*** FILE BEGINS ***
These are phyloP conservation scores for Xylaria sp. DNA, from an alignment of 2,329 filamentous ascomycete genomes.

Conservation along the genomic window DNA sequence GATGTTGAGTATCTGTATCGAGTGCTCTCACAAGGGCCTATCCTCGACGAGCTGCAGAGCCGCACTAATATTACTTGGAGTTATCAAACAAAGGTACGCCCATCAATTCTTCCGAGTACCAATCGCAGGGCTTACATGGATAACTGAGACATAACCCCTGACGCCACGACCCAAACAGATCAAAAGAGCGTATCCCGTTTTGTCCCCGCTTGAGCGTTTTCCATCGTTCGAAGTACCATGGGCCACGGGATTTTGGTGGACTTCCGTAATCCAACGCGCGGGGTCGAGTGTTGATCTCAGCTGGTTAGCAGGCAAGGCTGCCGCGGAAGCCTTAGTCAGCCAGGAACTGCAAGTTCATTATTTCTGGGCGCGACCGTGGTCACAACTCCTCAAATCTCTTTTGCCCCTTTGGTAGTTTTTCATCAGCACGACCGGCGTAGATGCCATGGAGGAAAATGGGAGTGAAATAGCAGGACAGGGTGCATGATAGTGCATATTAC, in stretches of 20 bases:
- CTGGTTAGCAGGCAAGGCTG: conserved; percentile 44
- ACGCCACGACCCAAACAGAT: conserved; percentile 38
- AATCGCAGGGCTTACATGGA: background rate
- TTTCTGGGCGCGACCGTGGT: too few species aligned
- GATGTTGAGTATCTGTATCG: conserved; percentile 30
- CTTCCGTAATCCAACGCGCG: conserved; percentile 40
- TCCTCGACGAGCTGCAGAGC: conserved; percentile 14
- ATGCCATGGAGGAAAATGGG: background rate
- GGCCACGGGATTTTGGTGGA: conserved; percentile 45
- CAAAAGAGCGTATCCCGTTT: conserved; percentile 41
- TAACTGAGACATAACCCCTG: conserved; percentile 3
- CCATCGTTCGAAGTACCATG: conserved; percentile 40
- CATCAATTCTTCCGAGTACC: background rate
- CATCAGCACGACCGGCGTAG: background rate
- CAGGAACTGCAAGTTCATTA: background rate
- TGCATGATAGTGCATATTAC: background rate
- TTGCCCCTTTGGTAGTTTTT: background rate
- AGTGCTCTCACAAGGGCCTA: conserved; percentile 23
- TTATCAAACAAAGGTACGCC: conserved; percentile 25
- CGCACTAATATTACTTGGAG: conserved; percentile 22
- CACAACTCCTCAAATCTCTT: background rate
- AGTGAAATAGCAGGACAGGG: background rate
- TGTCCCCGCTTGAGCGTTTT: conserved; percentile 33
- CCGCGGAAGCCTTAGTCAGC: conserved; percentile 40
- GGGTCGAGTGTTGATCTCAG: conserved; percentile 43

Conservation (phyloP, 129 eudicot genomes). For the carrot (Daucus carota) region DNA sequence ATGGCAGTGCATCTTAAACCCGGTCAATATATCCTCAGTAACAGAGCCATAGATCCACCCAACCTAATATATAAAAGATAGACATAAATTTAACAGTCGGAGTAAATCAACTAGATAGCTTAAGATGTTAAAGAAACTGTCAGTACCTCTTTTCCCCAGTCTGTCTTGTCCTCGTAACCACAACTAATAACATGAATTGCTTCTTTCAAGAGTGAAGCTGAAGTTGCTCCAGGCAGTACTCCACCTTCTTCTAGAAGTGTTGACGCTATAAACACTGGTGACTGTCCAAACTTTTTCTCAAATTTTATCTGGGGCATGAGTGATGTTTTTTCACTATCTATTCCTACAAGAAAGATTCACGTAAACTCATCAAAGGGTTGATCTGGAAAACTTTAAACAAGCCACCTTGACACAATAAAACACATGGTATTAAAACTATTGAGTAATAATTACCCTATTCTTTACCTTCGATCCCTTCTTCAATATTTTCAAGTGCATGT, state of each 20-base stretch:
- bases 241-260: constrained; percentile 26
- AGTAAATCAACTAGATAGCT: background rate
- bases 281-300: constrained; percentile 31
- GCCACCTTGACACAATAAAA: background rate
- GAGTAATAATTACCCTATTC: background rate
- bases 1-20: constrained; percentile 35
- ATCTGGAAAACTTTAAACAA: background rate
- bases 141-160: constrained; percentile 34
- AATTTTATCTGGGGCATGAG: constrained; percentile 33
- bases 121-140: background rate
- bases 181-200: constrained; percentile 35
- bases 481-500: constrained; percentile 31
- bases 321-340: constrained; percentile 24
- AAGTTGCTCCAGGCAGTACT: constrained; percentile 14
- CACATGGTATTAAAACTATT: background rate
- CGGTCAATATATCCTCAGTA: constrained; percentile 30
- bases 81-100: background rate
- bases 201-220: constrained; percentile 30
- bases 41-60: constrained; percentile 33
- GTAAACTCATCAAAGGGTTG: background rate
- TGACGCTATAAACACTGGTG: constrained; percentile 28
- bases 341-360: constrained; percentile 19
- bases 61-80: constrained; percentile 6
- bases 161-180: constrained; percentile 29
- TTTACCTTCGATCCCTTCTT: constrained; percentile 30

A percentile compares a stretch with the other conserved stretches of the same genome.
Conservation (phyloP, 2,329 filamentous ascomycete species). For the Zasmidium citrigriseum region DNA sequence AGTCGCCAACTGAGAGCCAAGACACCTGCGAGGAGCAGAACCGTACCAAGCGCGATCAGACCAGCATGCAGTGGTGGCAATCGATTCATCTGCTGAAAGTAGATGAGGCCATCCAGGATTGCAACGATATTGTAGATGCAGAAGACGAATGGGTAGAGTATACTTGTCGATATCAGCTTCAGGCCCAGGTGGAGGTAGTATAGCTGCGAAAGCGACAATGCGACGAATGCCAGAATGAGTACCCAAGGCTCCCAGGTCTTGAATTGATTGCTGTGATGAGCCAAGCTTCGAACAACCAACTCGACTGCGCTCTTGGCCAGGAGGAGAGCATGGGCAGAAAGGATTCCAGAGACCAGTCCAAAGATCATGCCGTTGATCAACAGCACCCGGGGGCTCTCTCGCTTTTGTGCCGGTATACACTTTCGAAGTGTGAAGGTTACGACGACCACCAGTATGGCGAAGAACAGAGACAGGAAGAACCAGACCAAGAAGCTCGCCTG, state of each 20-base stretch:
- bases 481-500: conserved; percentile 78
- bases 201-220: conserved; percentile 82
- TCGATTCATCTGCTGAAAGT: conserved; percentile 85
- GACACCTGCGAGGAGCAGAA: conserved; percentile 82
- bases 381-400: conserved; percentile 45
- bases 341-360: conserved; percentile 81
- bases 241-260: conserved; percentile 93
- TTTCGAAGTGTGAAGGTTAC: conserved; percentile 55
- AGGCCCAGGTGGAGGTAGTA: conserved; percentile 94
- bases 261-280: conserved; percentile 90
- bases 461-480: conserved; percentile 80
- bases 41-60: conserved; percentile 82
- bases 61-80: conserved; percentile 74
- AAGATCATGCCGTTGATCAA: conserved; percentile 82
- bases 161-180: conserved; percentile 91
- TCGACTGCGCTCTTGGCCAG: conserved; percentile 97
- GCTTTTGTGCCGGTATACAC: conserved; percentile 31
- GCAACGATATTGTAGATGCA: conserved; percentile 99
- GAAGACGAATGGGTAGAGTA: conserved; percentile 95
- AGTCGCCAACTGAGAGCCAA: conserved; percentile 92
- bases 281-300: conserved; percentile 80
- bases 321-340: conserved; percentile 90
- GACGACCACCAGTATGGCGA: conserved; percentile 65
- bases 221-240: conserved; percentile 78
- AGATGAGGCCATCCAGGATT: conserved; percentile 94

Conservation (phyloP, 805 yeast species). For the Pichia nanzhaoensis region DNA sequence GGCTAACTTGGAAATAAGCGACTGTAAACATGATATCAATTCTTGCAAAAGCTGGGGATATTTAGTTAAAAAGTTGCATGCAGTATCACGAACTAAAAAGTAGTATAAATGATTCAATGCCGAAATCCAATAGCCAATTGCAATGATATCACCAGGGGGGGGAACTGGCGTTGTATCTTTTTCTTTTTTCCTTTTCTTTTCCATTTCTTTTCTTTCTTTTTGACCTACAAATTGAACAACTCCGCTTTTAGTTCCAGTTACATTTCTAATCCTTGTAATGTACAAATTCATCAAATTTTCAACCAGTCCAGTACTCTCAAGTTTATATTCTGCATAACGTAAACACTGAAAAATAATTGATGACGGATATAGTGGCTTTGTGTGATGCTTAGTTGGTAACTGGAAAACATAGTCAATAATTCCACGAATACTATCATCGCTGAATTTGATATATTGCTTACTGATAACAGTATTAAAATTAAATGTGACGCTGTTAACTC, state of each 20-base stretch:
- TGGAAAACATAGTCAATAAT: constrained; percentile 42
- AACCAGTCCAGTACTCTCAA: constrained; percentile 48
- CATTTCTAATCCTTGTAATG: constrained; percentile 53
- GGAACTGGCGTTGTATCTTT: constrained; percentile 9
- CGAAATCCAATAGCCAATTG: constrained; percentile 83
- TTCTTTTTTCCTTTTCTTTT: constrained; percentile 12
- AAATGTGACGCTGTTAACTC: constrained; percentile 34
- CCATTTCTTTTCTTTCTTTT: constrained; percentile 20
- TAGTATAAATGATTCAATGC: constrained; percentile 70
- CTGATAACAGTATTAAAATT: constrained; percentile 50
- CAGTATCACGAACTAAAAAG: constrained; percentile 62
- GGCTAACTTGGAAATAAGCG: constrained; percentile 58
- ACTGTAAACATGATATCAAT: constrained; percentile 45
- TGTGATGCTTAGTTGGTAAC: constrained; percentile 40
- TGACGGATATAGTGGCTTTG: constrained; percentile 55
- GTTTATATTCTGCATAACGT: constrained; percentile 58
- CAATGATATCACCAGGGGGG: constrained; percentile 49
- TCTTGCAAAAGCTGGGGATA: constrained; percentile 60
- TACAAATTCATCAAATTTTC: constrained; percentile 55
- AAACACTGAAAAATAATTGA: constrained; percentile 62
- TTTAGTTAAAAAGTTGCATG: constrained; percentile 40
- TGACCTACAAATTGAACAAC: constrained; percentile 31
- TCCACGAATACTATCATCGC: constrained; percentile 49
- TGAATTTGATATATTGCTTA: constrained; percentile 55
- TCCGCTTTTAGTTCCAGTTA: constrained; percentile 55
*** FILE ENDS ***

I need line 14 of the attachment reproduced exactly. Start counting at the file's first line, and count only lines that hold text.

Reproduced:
- CCATCGTTCGAAGTACCATG: conserved; percentile 40